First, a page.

“The Miracle Worker” is making a revival run on Broadway this Winter and the unfortunate news is that the role of Helen Keller will not be played by a Deaf or Blind actress, but rather by Hearing child actress Abigail Breslin.

Here is now the New York Times reported the sorry story:

The lead producer of the revival, David Richenthal, said in an interview that he had already made up his mind about his casting criteria for Helen when he chose to revive the William Gibson play — he wanted a star. The only way to make money for his investors in a commercial Broadway revival of a play these days, Mr. Richenthal believes, is to cast stars, and his research did not turn up any young well known actresses whom were deaf or blind.

“It’s simply naïve to think that in this day and age, you’ll be able to sell tickets to a play revival solely on the potential of the production to be a great show or on the potential for an unknown actress to give a breakthrough performance,” Mr. Richenthal said. “I would consider it financially irresponsible to approach a major revival without making a serious effort to get a star.”

Mr. Richenthal said that he and the production’s director, Kate Whoriskey, as well as their casting director, planned to audition deaf or blind actresses to be Ms. Breslin’s understudy, and would hire sign language interpreters for the auditions of the young deaf women.

The first mistake Mr. Richenthal makes is his shameful misunderstanding of the method of the play. 

“The Miracle Worker” is not about Helen Keller — the story is about Helen’s teacher, Anne Sullivan — just as the title of the play describes.  Anne is the miracle worker, not Helen.  If this were Helen’s story, the title would be, “The Miracle Worker’s Miracle” or something more inane.

What Richenthal also misses is that having a disabled actress playing Helen is important today in the age of “non-traditional casting” and honoring the ideal and the intention of who Helen Keller was and what her legacy stands for today. 

Richenthal also roundly proves the old Broadway chestnut that just because you call yourself a producer doesn’t mean you have taste or training in what is good and proper and important to share in the public square.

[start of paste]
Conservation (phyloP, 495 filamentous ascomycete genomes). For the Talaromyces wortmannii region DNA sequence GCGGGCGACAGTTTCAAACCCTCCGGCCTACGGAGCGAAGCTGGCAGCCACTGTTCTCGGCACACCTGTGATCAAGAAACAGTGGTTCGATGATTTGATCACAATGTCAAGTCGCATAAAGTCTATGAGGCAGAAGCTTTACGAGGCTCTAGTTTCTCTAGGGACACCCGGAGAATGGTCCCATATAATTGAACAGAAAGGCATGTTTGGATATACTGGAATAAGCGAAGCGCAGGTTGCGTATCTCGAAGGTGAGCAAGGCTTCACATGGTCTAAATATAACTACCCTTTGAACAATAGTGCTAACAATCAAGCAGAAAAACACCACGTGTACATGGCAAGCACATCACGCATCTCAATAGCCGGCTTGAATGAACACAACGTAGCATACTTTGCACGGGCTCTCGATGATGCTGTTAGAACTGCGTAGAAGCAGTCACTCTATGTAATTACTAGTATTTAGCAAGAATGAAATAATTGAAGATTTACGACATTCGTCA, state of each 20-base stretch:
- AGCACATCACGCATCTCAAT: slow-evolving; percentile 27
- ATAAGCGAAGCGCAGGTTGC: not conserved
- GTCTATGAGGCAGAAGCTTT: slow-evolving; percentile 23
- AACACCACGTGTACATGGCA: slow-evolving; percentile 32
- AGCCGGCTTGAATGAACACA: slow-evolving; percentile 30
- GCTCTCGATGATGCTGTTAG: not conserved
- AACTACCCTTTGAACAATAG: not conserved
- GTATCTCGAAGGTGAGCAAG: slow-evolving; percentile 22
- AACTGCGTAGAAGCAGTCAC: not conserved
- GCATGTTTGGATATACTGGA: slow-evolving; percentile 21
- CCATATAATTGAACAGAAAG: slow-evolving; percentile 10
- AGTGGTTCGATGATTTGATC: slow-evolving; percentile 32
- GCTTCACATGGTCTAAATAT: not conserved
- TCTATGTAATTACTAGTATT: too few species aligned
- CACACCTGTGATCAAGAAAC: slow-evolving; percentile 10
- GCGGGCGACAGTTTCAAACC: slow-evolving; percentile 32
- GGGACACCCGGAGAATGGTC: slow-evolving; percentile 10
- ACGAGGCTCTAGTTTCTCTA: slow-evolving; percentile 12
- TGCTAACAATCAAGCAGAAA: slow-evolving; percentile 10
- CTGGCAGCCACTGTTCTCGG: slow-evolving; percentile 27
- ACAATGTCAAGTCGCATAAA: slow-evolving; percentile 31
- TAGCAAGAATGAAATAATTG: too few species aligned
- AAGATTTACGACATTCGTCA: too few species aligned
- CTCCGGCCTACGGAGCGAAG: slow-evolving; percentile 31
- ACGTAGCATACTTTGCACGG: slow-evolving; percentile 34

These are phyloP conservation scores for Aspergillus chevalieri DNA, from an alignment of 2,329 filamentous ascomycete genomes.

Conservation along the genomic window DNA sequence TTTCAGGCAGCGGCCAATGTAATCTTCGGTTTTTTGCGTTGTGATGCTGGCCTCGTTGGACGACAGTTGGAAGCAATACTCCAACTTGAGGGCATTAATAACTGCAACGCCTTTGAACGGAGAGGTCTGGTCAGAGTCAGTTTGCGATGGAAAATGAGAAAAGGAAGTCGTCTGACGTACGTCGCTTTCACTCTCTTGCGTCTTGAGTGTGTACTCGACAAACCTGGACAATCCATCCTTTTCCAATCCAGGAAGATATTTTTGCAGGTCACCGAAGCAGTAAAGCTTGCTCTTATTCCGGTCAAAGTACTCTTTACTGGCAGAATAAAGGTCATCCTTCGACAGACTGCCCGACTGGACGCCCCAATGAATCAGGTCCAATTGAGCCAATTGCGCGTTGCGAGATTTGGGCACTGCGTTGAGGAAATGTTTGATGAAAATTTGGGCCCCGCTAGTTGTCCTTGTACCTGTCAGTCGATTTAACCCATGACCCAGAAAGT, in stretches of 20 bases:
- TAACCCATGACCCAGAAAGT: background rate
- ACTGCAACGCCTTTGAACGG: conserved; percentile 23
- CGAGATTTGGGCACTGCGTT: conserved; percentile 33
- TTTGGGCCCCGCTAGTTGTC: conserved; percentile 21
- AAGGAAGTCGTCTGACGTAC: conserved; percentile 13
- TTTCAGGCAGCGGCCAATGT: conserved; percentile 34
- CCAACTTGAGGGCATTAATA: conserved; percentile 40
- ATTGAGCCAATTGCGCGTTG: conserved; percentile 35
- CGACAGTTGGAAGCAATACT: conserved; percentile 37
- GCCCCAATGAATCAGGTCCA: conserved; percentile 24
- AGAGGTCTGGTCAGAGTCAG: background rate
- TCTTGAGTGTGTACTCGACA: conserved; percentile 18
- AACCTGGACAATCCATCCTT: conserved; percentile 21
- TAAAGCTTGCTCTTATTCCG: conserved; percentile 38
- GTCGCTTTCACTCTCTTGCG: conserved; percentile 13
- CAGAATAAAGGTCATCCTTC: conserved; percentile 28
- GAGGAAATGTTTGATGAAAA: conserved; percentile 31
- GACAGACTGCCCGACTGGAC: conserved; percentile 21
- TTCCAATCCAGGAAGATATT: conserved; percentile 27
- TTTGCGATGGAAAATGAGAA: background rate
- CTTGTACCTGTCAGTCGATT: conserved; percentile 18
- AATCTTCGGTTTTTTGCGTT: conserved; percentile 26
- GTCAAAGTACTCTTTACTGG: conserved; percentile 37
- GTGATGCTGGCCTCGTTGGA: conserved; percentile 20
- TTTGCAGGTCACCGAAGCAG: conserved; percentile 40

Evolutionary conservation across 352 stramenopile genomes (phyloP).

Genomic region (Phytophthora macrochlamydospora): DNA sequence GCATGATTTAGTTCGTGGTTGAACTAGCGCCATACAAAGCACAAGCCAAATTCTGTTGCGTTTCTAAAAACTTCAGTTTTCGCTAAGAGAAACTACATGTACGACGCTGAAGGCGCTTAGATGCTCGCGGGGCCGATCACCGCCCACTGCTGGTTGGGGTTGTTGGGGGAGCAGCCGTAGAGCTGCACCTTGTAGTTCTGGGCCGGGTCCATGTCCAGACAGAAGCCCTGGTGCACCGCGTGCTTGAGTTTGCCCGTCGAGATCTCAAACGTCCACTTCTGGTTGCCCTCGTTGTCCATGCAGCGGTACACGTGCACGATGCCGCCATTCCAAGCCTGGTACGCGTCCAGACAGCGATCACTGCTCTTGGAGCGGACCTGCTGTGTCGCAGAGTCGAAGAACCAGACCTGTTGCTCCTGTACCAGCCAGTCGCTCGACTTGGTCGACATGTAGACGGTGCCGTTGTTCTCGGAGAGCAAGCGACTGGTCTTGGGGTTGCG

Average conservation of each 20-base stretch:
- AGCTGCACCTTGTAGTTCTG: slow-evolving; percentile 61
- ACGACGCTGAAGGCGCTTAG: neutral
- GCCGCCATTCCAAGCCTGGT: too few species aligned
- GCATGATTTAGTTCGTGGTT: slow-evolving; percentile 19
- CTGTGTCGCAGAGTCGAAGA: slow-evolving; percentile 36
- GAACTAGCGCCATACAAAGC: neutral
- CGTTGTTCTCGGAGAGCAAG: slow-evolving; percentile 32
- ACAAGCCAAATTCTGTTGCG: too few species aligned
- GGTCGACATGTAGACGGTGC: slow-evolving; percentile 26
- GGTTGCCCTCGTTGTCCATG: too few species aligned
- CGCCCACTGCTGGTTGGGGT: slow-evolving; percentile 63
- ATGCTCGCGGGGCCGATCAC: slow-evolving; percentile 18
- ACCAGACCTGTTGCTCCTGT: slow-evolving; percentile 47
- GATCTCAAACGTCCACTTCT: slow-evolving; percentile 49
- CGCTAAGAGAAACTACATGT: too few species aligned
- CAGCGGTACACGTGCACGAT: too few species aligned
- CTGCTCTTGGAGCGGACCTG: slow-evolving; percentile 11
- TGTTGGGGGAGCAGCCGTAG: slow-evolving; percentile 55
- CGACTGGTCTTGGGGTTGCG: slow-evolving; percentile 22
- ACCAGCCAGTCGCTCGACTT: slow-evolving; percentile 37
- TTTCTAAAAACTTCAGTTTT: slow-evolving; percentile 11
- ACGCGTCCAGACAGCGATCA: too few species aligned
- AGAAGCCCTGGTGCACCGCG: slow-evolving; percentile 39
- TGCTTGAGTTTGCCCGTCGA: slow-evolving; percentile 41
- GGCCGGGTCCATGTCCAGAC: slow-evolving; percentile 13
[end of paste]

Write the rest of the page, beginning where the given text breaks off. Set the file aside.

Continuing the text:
For Richenthal to crassly cast a nominal “star” as Helen just to sell seats on Broadway, he is confessing is his very core that he doesn’t not comprehend or appreciate the memeing of the play and that he is in this endeavor, just as he confesses, to make money off the disabled — but without honoring the disabled.  A disabled understudy is okay — but a starring, history-changing role?  Never!

Richenthal’s problem is Broadway’s genetic problem:  There are no ingenious producers left to guide us inward and to lift us upward — we are only sent cascading to the depths of the barrel in the lowest possible common denominator of Great White Way pablum.

Richenthal could easily cast a superstar in the role of Anne Sullivan that would warm his theatre seats while also honoring the Deaf/Blind community by giving one of them a chance at a major Broadway break to pioneer a bright new pathway of understanding as humanity conquers greed.

We would not have Academy Award winner Marlee Matlin today as a star without producers who were brave enough to believe in her unknown and unproven talent while honoring her Deafness in performance.

Richenthal should follow Helen Keller’s original inspiration for fighting against the odds and realize he is presently behaving as nothing more than an ordinary tormentor of the disabled — and it is people just like him that Helen Keller spent her life convincing and overcoming.  Helen’s battle was not against her disability but rather against those with small minds and bitter spirits who refused to see the potential in her.  Helen spent much of her goodwill needlessly fighting middling taste and misguided wants that dutifully repressed the ugly while pretending to serve the common good.